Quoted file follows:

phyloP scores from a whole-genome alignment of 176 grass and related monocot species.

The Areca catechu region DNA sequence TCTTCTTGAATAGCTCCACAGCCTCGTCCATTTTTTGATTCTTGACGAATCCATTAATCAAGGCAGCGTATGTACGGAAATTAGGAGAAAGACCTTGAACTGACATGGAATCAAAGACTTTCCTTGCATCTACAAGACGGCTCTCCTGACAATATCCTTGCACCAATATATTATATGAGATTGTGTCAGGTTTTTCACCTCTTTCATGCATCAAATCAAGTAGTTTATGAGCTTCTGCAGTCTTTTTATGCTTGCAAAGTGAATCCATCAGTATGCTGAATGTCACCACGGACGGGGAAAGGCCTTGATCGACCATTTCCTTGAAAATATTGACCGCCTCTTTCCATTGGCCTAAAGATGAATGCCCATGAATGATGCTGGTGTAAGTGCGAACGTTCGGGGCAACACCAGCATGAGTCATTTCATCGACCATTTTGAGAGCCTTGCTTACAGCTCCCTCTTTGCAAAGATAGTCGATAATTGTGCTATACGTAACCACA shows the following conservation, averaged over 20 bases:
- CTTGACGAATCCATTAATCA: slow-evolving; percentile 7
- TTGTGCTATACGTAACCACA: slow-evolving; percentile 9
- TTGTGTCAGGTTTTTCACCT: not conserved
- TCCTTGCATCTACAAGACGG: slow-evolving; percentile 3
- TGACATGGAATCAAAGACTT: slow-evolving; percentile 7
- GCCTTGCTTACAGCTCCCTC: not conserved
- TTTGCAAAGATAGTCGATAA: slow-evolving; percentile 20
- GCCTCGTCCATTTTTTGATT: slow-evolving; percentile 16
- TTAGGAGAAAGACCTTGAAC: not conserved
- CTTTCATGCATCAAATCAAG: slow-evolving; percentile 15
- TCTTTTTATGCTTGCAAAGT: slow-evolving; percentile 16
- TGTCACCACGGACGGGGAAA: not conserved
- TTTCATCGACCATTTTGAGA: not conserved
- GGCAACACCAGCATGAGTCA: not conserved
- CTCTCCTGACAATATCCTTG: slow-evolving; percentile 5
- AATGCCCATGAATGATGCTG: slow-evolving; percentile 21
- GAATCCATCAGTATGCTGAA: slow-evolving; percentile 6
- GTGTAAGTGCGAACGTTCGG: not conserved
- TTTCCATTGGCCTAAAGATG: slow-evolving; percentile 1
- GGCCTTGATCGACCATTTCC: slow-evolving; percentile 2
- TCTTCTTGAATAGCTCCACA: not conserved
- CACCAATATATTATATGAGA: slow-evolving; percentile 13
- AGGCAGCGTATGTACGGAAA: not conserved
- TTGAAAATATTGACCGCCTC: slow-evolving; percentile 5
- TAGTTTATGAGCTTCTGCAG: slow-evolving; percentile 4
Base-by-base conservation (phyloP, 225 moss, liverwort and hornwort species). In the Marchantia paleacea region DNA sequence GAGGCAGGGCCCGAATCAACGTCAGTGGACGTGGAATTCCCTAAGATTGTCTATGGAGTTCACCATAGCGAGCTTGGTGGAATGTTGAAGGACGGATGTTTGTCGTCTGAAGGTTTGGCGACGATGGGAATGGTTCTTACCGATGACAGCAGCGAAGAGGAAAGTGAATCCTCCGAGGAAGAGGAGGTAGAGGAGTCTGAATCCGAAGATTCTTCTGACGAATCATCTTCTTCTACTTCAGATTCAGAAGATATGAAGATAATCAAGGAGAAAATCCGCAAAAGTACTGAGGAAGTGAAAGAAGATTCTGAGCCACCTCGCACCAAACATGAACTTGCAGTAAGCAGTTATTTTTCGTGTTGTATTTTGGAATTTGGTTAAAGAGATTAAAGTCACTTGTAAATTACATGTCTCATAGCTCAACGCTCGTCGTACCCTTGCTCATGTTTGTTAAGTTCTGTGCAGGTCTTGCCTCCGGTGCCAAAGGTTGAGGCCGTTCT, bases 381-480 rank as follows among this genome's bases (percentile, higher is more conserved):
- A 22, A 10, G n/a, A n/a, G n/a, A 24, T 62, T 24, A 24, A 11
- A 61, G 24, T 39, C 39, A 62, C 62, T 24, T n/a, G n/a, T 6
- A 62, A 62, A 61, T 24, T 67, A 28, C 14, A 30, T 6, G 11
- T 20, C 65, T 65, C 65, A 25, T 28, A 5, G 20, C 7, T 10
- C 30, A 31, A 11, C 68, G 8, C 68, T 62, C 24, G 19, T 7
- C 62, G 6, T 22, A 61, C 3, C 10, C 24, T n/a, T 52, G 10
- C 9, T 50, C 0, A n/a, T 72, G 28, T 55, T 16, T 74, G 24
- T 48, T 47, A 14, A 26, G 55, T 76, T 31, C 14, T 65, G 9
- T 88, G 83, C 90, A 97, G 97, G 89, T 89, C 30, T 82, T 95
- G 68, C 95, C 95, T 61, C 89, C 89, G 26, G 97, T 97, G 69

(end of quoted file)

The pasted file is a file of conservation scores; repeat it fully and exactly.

phyloP scores from a whole-genome alignment of 176 grass and related monocot species.

The Areca catechu region DNA sequence TCTTCTTGAATAGCTCCACAGCCTCGTCCATTTTTTGATTCTTGACGAATCCATTAATCAAGGCAGCGTATGTACGGAAATTAGGAGAAAGACCTTGAACTGACATGGAATCAAAGACTTTCCTTGCATCTACAAGACGGCTCTCCTGACAATATCCTTGCACCAATATATTATATGAGATTGTGTCAGGTTTTTCACCTCTTTCATGCATCAAATCAAGTAGTTTATGAGCTTCTGCAGTCTTTTTATGCTTGCAAAGTGAATCCATCAGTATGCTGAATGTCACCACGGACGGGGAAAGGCCTTGATCGACCATTTCCTTGAAAATATTGACCGCCTCTTTCCATTGGCCTAAAGATGAATGCCCATGAATGATGCTGGTGTAAGTGCGAACGTTCGGGGCAACACCAGCATGAGTCATTTCATCGACCATTTTGAGAGCCTTGCTTACAGCTCCCTCTTTGCAAAGATAGTCGATAATTGTGCTATACGTAACCACA shows the following conservation, averaged over 20 bases:
- CTTGACGAATCCATTAATCA: slow-evolving; percentile 7
- TTGTGCTATACGTAACCACA: slow-evolving; percentile 9
- TTGTGTCAGGTTTTTCACCT: not conserved
- TCCTTGCATCTACAAGACGG: slow-evolving; percentile 3
- TGACATGGAATCAAAGACTT: slow-evolving; percentile 7
- GCCTTGCTTACAGCTCCCTC: not conserved
- TTTGCAAAGATAGTCGATAA: slow-evolving; percentile 20
- GCCTCGTCCATTTTTTGATT: slow-evolving; percentile 16
- TTAGGAGAAAGACCTTGAAC: not conserved
- CTTTCATGCATCAAATCAAG: slow-evolving; percentile 15
- TCTTTTTATGCTTGCAAAGT: slow-evolving; percentile 16
- TGTCACCACGGACGGGGAAA: not conserved
- TTTCATCGACCATTTTGAGA: not conserved
- GGCAACACCAGCATGAGTCA: not conserved
- CTCTCCTGACAATATCCTTG: slow-evolving; percentile 5
- AATGCCCATGAATGATGCTG: slow-evolving; percentile 21
- GAATCCATCAGTATGCTGAA: slow-evolving; percentile 6
- GTGTAAGTGCGAACGTTCGG: not conserved
- TTTCCATTGGCCTAAAGATG: slow-evolving; percentile 1
- GGCCTTGATCGACCATTTCC: slow-evolving; percentile 2
- TCTTCTTGAATAGCTCCACA: not conserved
- CACCAATATATTATATGAGA: slow-evolving; percentile 13
- AGGCAGCGTATGTACGGAAA: not conserved
- TTGAAAATATTGACCGCCTC: slow-evolving; percentile 5
- TAGTTTATGAGCTTCTGCAG: slow-evolving; percentile 4
Base-by-base conservation (phyloP, 225 moss, liverwort and hornwort species). In the Marchantia paleacea region DNA sequence GAGGCAGGGCCCGAATCAACGTCAGTGGACGTGGAATTCCCTAAGATTGTCTATGGAGTTCACCATAGCGAGCTTGGTGGAATGTTGAAGGACGGATGTTTGTCGTCTGAAGGTTTGGCGACGATGGGAATGGTTCTTACCGATGACAGCAGCGAAGAGGAAAGTGAATCCTCCGAGGAAGAGGAGGTAGAGGAGTCTGAATCCGAAGATTCTTCTGACGAATCATCTTCTTCTACTTCAGATTCAGAAGATATGAAGATAATCAAGGAGAAAATCCGCAAAAGTACTGAGGAAGTGAAAGAAGATTCTGAGCCACCTCGCACCAAACATGAACTTGCAGTAAGCAGTTATTTTTCGTGTTGTATTTTGGAATTTGGTTAAAGAGATTAAAGTCACTTGTAAATTACATGTCTCATAGCTCAACGCTCGTCGTACCCTTGCTCATGTTTGTTAAGTTCTGTGCAGGTCTTGCCTCCGGTGCCAAAGGTTGAGGCCGTTCT, bases 381-480 rank as follows among this genome's bases (percentile, higher is more conserved):
- A 22, A 10, G n/a, A n/a, G n/a, A 24, T 62, T 24, A 24, A 11
- A 61, G 24, T 39, C 39, A 62, C 62, T 24, T n/a, G n/a, T 6
- A 62, A 62, A 61, T 24, T 67, A 28, C 14, A 30, T 6, G 11
- T 20, C 65, T 65, C 65, A 25, T 28, A 5, G 20, C 7, T 10
- C 30, A 31, A 11, C 68, G 8, C 68, T 62, C 24, G 19, T 7
- C 62, G 6, T 22, A 61, C 3, C 10, C 24, T n/a, T 52, G 10
- C 9, T 50, C 0, A n/a, T 72, G 28, T 55, T 16, T 74, G 24
- T 48, T 47, A 14, A 26, G 55, T 76, T 31, C 14, T 65, G 9
- T 88, G 83, C 90, A 97, G 97, G 89, T 89, C 30, T 82, T 95
- G 68, C 95, C 95, T 61, C 89, C 89, G 26, G 97, T 97, G 69